Scientists Obtain The Most Accurate Measurements Of Proton Mass To Date

Precise measurements of the mass of a proton find it to be three standard deviations lower than previous estimates.

AsianScientist (July 26, 2017) – Scientists from Germany and Japan have corrected the existing value of the mass of a proton and improved the precision of measurement by a factor of three. Their work was published in Physical Review Letters.

The proton is the nucleus of the hydrogen atom and one of the basic building blocks of all other atomic nuclei. Therefore, the proton’s mass is an important parameter in atomic physics: It is one of the factors that affects how the electrons move around the atomic nucleus, which is reflected in the wavelengths that atoms can absorb and emit again.

By comparing these wavelengths with theoretical predictions, it is possible to test fundamental physical theories. Precise comparisons of the masses of the proton and the antiproton may help in the search for crucial differences between matter and antimatter.

To determine the mass of a single proton more accurately, a group of physicists from the Max Planck Institute for Nuclear Physics (MPIK) in Heidelberg and RIKEN in Japan used ultra-sensitive single particle detectors that were partly developed by RIKEN’s Ulmer Fundamental Symmetries Laboratory. They performed a high-precision measurement in a greatly advanced Penning trap system which was designed by Dr. Sven Sturm and Dr. Klaus Blaum from MPIK.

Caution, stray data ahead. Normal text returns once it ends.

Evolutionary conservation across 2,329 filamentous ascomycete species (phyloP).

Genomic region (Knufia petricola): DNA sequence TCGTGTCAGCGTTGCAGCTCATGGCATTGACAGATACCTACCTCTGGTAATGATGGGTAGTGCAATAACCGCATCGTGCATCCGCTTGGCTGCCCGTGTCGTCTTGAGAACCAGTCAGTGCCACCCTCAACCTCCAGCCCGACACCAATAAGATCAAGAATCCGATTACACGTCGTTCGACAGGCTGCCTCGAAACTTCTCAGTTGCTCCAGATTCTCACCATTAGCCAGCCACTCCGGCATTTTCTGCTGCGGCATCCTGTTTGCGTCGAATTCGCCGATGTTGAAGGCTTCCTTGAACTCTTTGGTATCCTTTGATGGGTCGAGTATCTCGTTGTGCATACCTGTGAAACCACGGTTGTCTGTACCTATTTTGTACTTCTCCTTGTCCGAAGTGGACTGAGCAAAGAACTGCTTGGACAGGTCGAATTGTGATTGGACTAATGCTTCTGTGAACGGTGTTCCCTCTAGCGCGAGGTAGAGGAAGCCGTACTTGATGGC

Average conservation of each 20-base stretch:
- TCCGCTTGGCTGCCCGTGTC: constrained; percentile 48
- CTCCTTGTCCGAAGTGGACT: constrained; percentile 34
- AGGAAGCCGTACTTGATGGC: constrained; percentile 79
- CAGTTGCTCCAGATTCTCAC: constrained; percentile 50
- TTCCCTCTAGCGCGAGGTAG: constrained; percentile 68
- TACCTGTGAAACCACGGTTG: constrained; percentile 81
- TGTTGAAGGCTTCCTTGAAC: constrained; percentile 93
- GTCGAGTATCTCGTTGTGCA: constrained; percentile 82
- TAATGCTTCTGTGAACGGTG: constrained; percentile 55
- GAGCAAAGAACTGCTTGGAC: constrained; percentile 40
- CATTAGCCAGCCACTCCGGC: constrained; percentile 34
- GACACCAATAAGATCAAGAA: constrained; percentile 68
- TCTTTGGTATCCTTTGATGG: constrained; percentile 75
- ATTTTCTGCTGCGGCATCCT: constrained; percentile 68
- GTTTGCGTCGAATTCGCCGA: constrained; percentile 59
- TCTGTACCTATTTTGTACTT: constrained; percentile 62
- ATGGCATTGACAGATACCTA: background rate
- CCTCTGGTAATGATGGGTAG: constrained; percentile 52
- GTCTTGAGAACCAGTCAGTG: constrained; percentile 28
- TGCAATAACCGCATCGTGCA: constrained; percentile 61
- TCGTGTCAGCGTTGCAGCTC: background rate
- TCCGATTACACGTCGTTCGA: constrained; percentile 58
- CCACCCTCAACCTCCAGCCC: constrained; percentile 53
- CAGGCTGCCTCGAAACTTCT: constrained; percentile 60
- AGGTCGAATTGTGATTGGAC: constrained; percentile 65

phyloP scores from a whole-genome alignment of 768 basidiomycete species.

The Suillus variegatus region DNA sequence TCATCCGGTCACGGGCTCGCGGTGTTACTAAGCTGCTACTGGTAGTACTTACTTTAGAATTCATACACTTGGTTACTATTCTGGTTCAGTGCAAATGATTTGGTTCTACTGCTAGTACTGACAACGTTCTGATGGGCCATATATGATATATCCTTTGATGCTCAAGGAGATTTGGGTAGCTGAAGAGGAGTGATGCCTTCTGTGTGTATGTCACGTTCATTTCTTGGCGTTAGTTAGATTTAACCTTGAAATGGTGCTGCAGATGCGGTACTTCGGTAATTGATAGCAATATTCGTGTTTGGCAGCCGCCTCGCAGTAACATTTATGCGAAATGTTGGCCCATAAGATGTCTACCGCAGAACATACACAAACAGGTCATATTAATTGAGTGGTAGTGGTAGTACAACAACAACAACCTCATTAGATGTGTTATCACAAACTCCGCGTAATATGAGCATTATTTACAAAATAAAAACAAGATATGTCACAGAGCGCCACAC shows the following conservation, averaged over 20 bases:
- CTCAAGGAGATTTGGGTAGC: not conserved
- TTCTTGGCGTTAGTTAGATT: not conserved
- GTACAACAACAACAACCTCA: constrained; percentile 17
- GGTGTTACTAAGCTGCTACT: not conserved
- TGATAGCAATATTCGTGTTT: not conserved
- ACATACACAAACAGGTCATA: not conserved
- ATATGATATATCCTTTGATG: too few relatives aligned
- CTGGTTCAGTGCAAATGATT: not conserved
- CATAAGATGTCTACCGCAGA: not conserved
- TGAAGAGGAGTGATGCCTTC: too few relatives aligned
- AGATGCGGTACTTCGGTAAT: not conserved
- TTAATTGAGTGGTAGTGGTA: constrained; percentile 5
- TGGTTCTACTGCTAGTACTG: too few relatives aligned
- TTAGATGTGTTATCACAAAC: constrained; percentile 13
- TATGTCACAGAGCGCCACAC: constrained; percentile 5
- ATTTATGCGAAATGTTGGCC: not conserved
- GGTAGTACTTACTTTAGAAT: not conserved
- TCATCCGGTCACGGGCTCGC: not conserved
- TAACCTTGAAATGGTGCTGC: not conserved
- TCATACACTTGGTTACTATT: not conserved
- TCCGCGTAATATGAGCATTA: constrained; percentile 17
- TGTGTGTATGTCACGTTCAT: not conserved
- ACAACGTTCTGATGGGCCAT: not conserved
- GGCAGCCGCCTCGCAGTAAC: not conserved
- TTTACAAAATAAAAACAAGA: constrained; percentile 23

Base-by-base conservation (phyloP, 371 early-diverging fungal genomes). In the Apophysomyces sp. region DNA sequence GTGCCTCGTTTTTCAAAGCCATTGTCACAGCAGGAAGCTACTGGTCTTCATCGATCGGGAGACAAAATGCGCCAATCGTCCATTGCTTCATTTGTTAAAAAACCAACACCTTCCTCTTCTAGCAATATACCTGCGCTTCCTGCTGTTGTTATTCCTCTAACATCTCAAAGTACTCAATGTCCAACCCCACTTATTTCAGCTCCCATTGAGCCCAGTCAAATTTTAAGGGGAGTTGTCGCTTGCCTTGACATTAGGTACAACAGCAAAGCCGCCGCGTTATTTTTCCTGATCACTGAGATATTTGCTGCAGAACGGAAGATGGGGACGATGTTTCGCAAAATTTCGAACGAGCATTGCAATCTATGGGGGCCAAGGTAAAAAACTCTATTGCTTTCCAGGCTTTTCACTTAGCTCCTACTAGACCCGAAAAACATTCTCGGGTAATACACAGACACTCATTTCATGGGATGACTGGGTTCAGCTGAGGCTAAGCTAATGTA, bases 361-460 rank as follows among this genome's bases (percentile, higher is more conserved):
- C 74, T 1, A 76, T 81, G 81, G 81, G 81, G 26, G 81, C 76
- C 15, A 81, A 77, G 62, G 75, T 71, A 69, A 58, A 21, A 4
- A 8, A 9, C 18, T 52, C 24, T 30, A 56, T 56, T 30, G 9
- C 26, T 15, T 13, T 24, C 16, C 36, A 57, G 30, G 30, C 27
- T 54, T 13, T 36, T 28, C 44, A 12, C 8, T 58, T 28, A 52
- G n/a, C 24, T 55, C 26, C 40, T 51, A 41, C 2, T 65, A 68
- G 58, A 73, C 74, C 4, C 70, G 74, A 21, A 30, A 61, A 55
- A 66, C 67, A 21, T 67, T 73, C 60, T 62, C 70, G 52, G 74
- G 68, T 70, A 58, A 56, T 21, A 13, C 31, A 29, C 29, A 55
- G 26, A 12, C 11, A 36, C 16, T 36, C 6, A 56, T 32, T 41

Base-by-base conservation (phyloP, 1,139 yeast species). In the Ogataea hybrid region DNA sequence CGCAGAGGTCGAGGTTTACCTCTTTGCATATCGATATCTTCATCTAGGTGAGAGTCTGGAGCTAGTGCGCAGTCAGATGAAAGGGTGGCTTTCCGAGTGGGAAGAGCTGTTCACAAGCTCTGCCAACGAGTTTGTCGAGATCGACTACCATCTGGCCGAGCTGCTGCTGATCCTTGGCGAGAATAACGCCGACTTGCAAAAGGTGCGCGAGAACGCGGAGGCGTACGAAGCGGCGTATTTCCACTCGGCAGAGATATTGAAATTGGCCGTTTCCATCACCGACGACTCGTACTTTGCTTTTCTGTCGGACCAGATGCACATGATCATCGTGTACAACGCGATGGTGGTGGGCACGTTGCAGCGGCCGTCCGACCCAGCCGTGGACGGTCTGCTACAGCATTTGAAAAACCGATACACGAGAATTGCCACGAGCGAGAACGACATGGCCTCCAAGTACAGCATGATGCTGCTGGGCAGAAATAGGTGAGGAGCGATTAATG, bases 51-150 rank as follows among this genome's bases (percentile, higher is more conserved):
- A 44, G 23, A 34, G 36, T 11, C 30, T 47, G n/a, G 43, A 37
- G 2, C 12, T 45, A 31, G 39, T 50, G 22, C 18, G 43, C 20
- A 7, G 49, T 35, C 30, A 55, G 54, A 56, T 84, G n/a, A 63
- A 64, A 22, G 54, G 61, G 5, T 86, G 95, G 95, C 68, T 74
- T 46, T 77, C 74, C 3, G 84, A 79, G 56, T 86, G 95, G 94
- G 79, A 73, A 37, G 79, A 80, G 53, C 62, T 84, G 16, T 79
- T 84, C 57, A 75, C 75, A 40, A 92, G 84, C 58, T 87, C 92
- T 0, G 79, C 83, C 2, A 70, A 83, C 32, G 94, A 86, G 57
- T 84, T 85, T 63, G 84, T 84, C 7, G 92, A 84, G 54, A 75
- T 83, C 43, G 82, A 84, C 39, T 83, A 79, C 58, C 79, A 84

Penning traps are well-proven as suitable ‘weighing scales’ for ions. In such a trap, it is possible to confine, nearly indefinitely, single-charge particles such as a proton by means of electric and magnetic fields. Inside the trap, the particle performs a characteristic periodic motion at a certain oscillation frequency. This frequency can be measured and the mass of the particle can be calculated from it.

To reach the targeted high precision, an elaborate measurement technique was required, involving the carbon isotope 12C with a mass of 12 atomic mass units—the mass standard for atoms.

“First, we stored one proton and one carbon ion (12C6+) each in separate compartments of our Penning trap apparatus. We then transported each of the two ions into the central measurement compartment and measured their motion,” said Sturm.

From the ratio of the two measured values, the group obtained the proton’s mass directly, in atomic units.

“(The measurement compartment) allowed us to measure the proton under identical conditions as the carbon ion, despite the mass of the proton being approximately 12-fold lower and its charge, 6-fold smaller than the carbon ion,” explained Dr. Andreas Mooser, a co-author of the study from RIKEN’s Fundamental Symmetries Laboratory.

The resulting mass of the proton, determined to be 1.007276466583(15)(29) atomic mass units, is three times more precise than the presently accepted value. The numbers in parentheses refer to the statistical and systematic uncertainties, respectively.

Intriguingly, the new value is significantly smaller than the current standard value. Measurements by other authors yielded discrepancies with respect to the mass of the tritium atom, the heaviest hydrogen isotope (T = 3H), and the mass of light helium (3He) compared to the ‘semiheavy’ hydrogen molecule, HD (D = 2H, deuterium, heavy hydrogen).

“Our result contributes to solving this puzzle, since it corrects the proton’s mass in the proper direction,” said Blaum.

Dr. Florian Köhler-Langes, another co-author of the study from MPIK, explained that in the future, the research team will store a third ion in their Penning trap tower. By simultaneously measuring the motion of this reference ion, they will be able to eliminate the uncertainty originating from fluctuations of the magnetic field.

The article can be found at: Heiße et al. (2017) High-Precision Measurement of the Proton’s Atomic Mass.


Source: RIKEN; Photo: Shutterstock.
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